Free energy simulation methods such as free energy perturbation (FEP) have been around for a while and, back in the late eighties when my Pharma career started, they were being touted for affinity prediction in drug discovery. The methods never really caught on in the pharma/biotech industry and there are a number of reasons why this may have been the case including the compute-intensive nature of the calculations and the level of expertise required to run them. This is not to say that nobody in pharma/biotech was using the methods. It’s just that the capability was not widely-perceived to give those who had it a clear advantage over their competitors. Also there are other ways to use protein structural information in lead optimization and I’ve already written about the importance of forming molecular interactions with optimal binding geometry but without incurring conformational/steric energy penalties. Nevertheless, being able to predict affinity accurately would be high on every drug discovery scientist’s wish list.
A recently published study appears to represent a significant step forward and I decided to take a closer after seeing it Pipelined and reviewed. The focus of the study is FEP and a number of innovations are described including an improved force field, enhanced sampling and automated work flow. The quantity calculated in FEP is ΔΔG° which is a measure of relative binding affinity and this is typically what you want to predict in lead optimization. We say ΔΔG° because it’s the difference between two ΔG° values which might, for example, be a compound with an unsubstituted phenyl ring and the corresponding compound with a chloro substituent at C3 of that aromatic ring. When we focus on ΔΔG we are effectively assuming that it is easier to predict differences in affinity than it is to predict affinity itself from molecular structure and this is a theme that I've touched on in a previous post. Readers familiar with matched molecular pair analysis (MMPA 1 | 2 | 3 | 4 | 5 ) will see a parallel with FEP which I failed draw when first writing about MMPA although the point has been articulated in subsequent publications (1 | 2). Of course FEP has been around a lot longer than MMPA so it’s actually much more appropriate to describe the latter as the data-analytic analog of the former.
As with MMPA, the rationale is that it is easier to predict differences in the values of a quantity than it is to predict values of the quantity directly from molecular structure. The authors state:
“In drug discovery lead optimization applications, the calculation of relative binding affinities (i.e., the relative difference in binding energy between two compounds) is generally the quantity of interest and is thought to afford significant reduction in computational effort as compared to absolute binding free energy calculations”
This study does appear to represent the state of the art although I would like to have seen the equivalent of Figure 3 (plot of FEP-predicted ΔG° versus experimental ΔG°) for the free energy differences which are the quantities that are actually calculated. I would argue that Figure 3 is somewhat misleading because some of the variation in FEP-predicted ΔG° is explained by variation in the reference ΔG° values. That said, the relevant information is summarized in Table S2 of the supporting information and the error distribution for the relative binding free energies (ΔΔG°) is shown in Figure S1.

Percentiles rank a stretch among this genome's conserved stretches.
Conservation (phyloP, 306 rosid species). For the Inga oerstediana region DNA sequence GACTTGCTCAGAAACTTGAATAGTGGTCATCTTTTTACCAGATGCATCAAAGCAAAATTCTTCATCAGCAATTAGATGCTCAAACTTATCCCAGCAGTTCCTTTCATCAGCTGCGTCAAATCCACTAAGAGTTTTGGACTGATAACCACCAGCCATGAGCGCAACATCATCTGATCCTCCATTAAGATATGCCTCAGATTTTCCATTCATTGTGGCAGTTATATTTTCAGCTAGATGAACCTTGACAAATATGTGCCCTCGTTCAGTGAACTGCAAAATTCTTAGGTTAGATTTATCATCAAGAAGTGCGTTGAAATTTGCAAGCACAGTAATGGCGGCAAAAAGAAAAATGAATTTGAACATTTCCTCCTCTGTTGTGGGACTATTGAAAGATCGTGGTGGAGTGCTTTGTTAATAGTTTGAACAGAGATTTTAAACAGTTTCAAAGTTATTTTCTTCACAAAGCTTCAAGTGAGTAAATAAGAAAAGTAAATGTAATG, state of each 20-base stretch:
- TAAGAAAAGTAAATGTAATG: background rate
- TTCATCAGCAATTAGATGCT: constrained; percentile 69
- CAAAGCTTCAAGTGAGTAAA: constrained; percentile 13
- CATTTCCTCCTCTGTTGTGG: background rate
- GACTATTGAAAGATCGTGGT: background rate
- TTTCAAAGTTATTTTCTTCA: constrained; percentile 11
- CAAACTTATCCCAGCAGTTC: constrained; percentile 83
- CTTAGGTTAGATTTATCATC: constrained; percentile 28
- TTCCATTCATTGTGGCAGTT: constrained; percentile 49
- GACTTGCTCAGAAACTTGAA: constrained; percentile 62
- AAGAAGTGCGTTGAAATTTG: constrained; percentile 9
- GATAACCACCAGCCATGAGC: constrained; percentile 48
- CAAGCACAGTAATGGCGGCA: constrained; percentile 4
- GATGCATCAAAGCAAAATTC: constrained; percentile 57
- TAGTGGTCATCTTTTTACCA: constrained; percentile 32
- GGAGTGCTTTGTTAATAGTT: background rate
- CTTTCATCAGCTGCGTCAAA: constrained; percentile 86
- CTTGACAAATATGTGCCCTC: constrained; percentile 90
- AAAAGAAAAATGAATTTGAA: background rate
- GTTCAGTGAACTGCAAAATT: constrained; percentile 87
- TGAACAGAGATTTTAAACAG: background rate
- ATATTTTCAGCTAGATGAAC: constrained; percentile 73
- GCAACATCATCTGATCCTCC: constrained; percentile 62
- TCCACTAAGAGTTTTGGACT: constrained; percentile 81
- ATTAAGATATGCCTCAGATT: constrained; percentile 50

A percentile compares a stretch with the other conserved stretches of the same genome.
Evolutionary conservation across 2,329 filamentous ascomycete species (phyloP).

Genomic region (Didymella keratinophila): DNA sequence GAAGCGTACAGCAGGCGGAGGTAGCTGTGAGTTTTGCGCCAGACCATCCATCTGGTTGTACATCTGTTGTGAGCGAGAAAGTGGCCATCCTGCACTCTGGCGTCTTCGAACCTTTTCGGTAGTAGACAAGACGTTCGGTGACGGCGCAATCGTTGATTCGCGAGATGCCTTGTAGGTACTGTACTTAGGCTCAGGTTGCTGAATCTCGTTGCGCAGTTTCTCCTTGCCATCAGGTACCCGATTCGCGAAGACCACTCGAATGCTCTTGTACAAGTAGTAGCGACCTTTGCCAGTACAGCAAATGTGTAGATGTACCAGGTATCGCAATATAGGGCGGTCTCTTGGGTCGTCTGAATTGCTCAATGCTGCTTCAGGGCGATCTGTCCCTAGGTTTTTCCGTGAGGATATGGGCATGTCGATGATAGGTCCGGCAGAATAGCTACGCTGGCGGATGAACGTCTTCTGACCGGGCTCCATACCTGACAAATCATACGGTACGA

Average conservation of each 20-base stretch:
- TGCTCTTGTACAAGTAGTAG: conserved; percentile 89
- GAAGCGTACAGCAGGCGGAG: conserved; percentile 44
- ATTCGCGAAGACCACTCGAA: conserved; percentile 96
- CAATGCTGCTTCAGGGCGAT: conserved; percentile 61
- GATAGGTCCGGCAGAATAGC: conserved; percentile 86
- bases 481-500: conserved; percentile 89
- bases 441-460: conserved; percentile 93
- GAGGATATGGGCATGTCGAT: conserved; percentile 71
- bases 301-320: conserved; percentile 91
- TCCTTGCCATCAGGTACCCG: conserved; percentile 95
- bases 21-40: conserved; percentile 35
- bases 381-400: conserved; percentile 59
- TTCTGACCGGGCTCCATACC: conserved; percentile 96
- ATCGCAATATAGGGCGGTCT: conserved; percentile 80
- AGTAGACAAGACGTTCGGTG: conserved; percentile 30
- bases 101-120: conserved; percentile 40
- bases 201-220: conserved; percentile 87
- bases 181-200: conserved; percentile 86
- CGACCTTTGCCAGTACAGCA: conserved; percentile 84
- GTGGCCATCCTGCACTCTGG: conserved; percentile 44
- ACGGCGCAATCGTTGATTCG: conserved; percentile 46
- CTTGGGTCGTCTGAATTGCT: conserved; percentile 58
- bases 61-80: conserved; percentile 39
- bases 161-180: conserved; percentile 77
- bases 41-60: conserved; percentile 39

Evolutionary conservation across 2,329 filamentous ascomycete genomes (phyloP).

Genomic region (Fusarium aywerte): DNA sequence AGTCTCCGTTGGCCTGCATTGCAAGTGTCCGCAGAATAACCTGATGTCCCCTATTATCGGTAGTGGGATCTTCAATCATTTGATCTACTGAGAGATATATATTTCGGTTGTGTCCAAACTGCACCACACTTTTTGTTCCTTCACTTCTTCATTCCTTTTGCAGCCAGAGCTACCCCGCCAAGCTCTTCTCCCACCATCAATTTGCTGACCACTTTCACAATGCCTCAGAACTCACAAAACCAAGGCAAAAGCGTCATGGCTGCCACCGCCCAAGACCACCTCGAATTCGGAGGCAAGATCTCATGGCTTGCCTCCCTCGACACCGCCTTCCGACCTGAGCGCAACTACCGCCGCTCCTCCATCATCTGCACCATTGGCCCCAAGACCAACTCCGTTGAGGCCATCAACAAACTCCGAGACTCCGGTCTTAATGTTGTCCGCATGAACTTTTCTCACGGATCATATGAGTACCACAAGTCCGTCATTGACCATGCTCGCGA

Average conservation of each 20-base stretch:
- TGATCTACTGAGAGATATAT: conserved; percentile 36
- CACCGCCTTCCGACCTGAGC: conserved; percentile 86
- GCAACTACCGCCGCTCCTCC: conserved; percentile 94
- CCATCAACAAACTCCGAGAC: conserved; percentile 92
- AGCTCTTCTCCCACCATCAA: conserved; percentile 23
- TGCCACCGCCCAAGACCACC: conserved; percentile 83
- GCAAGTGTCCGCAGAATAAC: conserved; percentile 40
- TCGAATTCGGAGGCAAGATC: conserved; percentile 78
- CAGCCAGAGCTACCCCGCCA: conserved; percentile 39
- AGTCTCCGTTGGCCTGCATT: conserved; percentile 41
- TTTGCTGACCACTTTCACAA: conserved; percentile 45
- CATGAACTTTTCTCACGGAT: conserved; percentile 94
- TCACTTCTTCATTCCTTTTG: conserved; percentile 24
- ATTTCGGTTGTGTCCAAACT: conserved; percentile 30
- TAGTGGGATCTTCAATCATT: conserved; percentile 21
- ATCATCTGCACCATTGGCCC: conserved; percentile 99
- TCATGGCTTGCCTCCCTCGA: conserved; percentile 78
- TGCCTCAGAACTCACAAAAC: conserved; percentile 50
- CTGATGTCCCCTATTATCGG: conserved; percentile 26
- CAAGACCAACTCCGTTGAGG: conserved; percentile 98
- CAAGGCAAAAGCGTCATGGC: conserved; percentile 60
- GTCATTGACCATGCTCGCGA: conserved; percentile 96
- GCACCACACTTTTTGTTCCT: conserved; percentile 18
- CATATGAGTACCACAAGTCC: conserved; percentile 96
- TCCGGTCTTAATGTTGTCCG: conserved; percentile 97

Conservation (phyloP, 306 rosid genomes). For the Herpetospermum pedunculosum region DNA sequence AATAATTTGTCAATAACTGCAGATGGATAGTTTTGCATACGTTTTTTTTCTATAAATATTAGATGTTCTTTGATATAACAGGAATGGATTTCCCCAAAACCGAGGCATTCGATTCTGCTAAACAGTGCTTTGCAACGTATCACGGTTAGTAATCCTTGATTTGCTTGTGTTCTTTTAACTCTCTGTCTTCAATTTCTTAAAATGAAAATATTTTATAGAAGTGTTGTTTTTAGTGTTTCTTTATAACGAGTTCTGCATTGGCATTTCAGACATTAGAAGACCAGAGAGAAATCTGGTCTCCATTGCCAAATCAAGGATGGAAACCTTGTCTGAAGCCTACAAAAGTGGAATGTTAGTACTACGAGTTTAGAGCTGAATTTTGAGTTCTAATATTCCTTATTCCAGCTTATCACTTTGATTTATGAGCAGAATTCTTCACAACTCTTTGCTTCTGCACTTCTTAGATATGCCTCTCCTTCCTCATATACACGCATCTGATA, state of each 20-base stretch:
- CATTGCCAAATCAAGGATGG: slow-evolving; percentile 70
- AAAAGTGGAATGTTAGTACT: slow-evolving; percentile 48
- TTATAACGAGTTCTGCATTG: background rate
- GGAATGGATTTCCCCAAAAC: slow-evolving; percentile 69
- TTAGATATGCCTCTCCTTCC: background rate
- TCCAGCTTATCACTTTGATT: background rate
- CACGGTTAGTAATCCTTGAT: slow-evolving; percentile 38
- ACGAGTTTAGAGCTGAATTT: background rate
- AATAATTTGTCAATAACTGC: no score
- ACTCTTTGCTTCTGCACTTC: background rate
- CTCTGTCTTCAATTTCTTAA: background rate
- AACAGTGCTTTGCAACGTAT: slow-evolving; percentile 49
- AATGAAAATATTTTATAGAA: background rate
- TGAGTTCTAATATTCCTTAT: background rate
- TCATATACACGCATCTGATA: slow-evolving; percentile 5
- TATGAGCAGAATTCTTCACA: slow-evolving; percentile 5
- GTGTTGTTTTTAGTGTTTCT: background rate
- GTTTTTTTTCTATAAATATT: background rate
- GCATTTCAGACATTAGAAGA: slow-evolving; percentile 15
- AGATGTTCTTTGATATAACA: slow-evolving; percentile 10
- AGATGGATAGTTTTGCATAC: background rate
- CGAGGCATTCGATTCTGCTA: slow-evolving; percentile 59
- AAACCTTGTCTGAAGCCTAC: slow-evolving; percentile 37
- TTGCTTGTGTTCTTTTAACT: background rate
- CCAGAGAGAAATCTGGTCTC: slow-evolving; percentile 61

One perception of FEP is that it becomes more difficult to get good results if the perturbation is large and the authors note:
“We find that our methodology is robust up to perturbations of approximately 10 heavy atoms”
Counting atoms is not the only way to gauge the magnitude of a perturbations. It’d also be interested to see how robustly the methodology handles perturbations that involve changes in ionization state and whether ΔΔG°values of greater magnitude are more difficult to predict than those of smaller magnitude. Prediction of affinity for compounds that bind covalently, but reversibly, to targets like cysteine proteases would probably also be feasible using these methods. Something I've wondered about for a few years is what would happen if the aromatic nitrogen that frequently accepts a hydrogen bond from the tyrosine kinase hinge was mutated into an aromatic carbon. If the resulting loss of affinity for this structural transformation was as small as some seem to believe it ought to be then it would certainly open up some 'patent space' in what is currently a bit of a log jam. You can also see how FEP might be integrated with MMPA in a lead optimization setting by using the former to predict the effects of structural modifications on affinity and the latter to assess the likely impact of of these modifications on ADME characteristics like solubility, permeability and metabolic stability.
So lots of possibilities and this is probably a good place to leave it for now.